Real estate firm Redfin reports that 12% of homes under contract and awaiting closure in July have been cancelled. There is more than one reason for this.
Real estate company Redfin reports that 12% of homes under contract and awaiting closure in July in the DC area have been canceled, and recent changes in the market are the reason.
A rapid rise in mortgage rates means some buyers may no longer qualify for the mortgage they were approved for when they started looking for a home to buy several months ago. A 30-year fixed-rate mortgage averaged around 3.25% in January; it is now averaging 5.13% for the week ending August 19.
A canceled contract is a disappointment for a buyer, but it can be terrible for a seller.
“It’s very difficult for a seller to pick up the momentum of an ad after it exits the market and then get back into the market,” said Corey Burr, of TTR Sotheby’s International band The Burr in Chevy Chase, Maryland.
“Other buyers and buyers’ agents are going to wonder what went wrong with the transaction, and they’re going to approach this property with less enthusiasm and with potential stigma.”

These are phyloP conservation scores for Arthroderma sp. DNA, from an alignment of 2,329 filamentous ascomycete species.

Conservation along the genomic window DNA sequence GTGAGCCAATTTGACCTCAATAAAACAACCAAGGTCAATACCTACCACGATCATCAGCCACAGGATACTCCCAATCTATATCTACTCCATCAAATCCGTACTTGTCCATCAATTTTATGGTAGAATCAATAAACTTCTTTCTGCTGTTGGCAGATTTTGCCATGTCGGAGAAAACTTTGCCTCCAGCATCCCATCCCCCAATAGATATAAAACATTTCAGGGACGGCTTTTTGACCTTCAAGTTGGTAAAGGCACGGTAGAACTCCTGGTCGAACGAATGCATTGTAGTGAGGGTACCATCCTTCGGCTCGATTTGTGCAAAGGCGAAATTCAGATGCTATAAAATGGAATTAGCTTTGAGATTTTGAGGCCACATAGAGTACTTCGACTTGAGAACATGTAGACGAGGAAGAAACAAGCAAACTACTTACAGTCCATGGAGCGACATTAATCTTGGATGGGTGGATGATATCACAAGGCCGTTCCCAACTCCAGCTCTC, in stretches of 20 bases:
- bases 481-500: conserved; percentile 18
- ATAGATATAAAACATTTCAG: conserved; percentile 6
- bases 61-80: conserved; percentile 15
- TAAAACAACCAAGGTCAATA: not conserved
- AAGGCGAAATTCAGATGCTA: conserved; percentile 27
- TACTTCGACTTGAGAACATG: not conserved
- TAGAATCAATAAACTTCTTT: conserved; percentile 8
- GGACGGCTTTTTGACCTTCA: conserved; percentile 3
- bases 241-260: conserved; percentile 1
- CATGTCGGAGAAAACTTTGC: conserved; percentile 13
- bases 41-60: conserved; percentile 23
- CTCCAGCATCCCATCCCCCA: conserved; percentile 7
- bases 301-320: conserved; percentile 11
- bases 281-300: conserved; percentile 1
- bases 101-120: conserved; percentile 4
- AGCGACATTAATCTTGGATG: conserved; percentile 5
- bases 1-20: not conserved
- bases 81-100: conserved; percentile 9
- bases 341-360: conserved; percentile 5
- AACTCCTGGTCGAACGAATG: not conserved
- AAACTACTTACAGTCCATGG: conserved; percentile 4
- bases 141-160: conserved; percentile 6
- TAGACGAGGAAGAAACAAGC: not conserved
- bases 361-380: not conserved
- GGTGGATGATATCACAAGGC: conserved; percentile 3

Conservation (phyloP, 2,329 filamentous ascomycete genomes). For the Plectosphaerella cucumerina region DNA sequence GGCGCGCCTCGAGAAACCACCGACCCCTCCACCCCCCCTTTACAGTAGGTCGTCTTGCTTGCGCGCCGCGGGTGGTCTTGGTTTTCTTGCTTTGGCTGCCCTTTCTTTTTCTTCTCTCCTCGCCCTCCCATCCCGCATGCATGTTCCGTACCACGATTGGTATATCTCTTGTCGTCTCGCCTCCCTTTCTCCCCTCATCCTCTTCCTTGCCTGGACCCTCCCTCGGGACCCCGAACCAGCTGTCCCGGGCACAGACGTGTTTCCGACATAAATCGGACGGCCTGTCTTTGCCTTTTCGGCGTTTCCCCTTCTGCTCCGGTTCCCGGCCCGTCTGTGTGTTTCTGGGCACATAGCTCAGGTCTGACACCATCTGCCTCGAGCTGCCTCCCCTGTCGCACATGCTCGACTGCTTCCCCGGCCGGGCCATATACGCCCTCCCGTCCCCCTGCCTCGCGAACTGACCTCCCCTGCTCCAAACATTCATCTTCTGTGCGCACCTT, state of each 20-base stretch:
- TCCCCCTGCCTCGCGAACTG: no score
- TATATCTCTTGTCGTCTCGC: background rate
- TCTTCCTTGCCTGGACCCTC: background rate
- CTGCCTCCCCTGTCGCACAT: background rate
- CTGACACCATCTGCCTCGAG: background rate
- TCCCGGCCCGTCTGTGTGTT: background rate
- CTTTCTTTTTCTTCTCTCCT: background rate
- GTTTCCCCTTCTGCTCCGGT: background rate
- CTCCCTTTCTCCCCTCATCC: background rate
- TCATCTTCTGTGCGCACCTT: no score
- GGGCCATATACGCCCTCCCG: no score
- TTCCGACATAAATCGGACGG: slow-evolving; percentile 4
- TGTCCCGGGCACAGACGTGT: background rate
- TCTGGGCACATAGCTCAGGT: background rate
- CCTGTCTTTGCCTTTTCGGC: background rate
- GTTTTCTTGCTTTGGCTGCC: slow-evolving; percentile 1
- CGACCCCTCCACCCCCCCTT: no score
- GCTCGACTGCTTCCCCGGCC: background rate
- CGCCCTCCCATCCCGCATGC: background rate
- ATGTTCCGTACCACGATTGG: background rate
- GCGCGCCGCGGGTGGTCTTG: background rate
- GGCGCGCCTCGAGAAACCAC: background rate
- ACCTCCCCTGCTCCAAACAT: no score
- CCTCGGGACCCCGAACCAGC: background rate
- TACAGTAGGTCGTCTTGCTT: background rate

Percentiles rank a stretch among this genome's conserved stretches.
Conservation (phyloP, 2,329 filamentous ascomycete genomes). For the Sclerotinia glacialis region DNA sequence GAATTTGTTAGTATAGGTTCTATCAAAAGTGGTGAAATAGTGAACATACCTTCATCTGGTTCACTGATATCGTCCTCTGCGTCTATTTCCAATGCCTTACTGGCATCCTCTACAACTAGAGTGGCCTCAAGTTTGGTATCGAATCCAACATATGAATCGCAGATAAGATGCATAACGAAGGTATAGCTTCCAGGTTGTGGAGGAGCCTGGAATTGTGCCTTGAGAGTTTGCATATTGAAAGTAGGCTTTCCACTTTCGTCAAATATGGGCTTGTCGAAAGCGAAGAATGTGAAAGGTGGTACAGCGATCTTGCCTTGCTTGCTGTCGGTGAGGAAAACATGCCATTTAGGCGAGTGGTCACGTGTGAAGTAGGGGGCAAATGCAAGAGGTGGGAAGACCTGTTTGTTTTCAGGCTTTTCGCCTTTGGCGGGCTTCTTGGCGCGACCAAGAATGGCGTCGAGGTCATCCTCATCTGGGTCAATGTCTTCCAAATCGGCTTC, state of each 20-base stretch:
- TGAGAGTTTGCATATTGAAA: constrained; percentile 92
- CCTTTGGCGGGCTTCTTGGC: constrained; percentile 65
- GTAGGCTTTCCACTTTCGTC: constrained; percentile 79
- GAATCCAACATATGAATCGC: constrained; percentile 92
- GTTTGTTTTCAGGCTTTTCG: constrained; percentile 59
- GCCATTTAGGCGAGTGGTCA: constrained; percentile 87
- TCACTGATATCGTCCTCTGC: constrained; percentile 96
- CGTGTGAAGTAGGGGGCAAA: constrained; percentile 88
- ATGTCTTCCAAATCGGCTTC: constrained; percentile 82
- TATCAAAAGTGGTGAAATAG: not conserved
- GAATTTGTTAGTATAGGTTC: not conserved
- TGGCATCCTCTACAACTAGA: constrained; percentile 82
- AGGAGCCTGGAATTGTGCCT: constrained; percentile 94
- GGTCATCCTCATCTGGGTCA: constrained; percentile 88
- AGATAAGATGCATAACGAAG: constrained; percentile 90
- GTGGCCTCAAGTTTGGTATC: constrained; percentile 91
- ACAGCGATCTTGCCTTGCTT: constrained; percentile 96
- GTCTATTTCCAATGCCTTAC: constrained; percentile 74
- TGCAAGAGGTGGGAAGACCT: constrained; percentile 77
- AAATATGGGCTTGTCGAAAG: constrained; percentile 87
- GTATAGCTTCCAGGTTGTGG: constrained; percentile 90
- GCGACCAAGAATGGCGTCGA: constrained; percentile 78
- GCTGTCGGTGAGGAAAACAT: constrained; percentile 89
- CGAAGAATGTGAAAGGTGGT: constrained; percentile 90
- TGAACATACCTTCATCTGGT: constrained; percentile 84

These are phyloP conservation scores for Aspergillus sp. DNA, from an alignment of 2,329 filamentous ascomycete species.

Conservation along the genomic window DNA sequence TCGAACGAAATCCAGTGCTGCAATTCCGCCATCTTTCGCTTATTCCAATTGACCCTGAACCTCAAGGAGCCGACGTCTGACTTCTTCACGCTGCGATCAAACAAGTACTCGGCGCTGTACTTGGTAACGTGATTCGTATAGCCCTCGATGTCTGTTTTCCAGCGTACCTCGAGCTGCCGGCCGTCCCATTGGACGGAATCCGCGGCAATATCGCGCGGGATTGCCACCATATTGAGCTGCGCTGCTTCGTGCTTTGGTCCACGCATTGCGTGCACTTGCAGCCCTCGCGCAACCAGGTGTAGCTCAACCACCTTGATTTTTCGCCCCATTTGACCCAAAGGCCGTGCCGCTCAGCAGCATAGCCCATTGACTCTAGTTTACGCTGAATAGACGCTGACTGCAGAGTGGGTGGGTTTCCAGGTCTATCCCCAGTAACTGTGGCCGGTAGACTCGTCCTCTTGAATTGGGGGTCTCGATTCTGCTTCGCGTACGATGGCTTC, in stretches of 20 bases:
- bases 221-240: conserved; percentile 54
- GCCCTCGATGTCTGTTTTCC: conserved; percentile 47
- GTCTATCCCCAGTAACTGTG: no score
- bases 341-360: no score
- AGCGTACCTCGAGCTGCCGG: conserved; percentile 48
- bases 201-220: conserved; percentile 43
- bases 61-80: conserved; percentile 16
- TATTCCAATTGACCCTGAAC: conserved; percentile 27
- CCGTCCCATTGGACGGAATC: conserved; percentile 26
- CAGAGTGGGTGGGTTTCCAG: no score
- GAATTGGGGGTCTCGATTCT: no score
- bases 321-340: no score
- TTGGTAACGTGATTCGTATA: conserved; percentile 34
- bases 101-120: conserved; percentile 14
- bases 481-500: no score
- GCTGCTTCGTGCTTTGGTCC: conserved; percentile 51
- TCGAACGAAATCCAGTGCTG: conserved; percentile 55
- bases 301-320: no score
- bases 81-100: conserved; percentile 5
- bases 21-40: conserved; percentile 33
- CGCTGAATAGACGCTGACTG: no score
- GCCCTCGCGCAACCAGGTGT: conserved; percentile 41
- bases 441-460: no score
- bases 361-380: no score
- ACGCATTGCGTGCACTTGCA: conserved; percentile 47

Contracts are also canceled because there is less competition between buyers, so buyers have a little more control now.
“We are in a much more equal market right now. And buyers are setting up contingencies that we typically see in a normal market. These are inspections, assessments and funding contingencies,” Burr said.
Sellers have had the upper hand in inspections for the past two years, knowing that buyers are unlikely to request one or to have issues their inspector finds fixed. With this change, vendors should reset.
“The cost to a buyer of these repairs, or providing a credit to the seller for the buyer’s closing costs, will be much cheaper than having to go back to the open market and try to capture the same price as they originally had,” Burr said. .
There are 21% fewer current home listings in the DC-area market than a year ago, and 24% more homes listed for sale.
The number of homes for sale that have been on the market for more than three weeks is the highest in more than two years.
Like OMCP on Facebook and follow OMCP on Twitter and Instagram to start a conversation about this article and others.
Get the latest news and daily headlines delivered to your inbox by signing up here.
© 2022 OMCP. All rights reserved. This website is not intended for users located in the European Economic Area.